Kostyk appointed Area Facilities Engineer at Williams
BY ROBERT L. BAKER
If you’d asked Walt Kostyk five years ago if he would one day be working in the gas drilling field, he would have given you a puzzled look.
But the 50-year-old retired. Area Facilities Engineer from the Philadelphia Naval Shipyard would tell you something different today.
He eventually settled down in Dimock – his present residence- and then went to work for Cabot Oil & Gas as a compressor operator, and when Cabot sold its MidStream Assets to Williams, they brought over eight people previously involved with Cabot.
Kostyk was recently appointed Area Facilities Engineer for Williams Tunkhannock office.
He was born and raised in Delaware County and eventually got a Bachelor of Science in chemical engineering from Widener University.
While Kostyk has been privy to all of Williams’ present plans to put in a 33.5-mile Springville gathering line, that leads from Springville Township, Susquehanna County, to the Wilcox Compressor Station presently under construction in Tunkhannock Township, Wyoming County, and on to the Transco Pipeline in Dallas Township, Luzerne County, he said the actual engineering and construction is the domain of fellow Williams’ employee Mike Sherman.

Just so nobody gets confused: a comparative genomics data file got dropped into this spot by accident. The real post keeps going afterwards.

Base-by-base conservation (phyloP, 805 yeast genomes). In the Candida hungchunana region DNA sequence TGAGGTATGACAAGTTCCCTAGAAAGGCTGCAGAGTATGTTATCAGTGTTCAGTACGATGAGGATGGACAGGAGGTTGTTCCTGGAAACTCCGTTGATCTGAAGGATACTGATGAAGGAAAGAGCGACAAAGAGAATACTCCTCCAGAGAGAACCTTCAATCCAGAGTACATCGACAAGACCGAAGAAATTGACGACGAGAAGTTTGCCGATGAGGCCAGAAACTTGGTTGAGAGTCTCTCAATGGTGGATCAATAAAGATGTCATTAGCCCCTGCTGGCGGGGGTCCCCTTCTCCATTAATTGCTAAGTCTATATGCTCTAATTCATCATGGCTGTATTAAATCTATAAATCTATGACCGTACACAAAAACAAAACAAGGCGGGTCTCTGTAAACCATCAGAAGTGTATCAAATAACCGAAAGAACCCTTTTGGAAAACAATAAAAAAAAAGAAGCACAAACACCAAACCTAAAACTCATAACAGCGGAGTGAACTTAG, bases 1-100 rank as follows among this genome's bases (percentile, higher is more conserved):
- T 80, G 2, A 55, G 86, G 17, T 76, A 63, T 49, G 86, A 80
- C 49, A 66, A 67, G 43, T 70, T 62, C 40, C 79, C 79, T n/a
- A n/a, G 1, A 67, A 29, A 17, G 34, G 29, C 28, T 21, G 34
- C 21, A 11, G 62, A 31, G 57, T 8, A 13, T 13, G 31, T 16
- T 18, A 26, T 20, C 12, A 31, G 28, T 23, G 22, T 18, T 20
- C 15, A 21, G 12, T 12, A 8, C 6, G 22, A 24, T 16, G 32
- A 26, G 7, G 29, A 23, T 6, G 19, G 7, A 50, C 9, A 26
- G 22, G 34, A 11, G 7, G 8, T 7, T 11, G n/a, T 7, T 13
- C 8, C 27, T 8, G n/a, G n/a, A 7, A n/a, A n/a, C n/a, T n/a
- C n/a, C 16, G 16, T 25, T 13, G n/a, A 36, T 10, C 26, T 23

“They design and build the infrastructure,” Kostyk said, “and we run it.”
He said there is naturally some cross-fertilization that goes on between departments, but as area engineer, his main responsibility is gas flow optimization.
That means he will be constantly generating and reviewing proposals for improved operation of all Williams facilities in northeast Pennsylvania.
He said he would be in charge of equipment changeouts, procedural matters and even down to fine tuning the lubricants to be used to insure everything runs smoothly.
Kostyk said recently that he prefers to be in the outdoors but recognizes that his job is troubleshooting, looking at design issues and filing a lot of regulatory documentation which mandates office time.
He said Williams has a philosophy of compliance to environmental regulations “that it is not good enough just to meet a regulation. We need to exceed them and that is reinforced by Systems Integrity Plans executed by people who have a long history with safety.”
He added, “Natural gas is a clean energy source and Williams has a vested interest in moving it in an extremely safe and environmentally sound fashion. There is frankly no excuse for any other behavior.”
Kostyk said that as an outsider citizen he once had serious concerns “about how this will all work” referencing the capacity to get the gas out of ground and to market.
“As an insider, after seeing the level of rigor placed upon companies like Williams, my concerns no longer exist,” he said.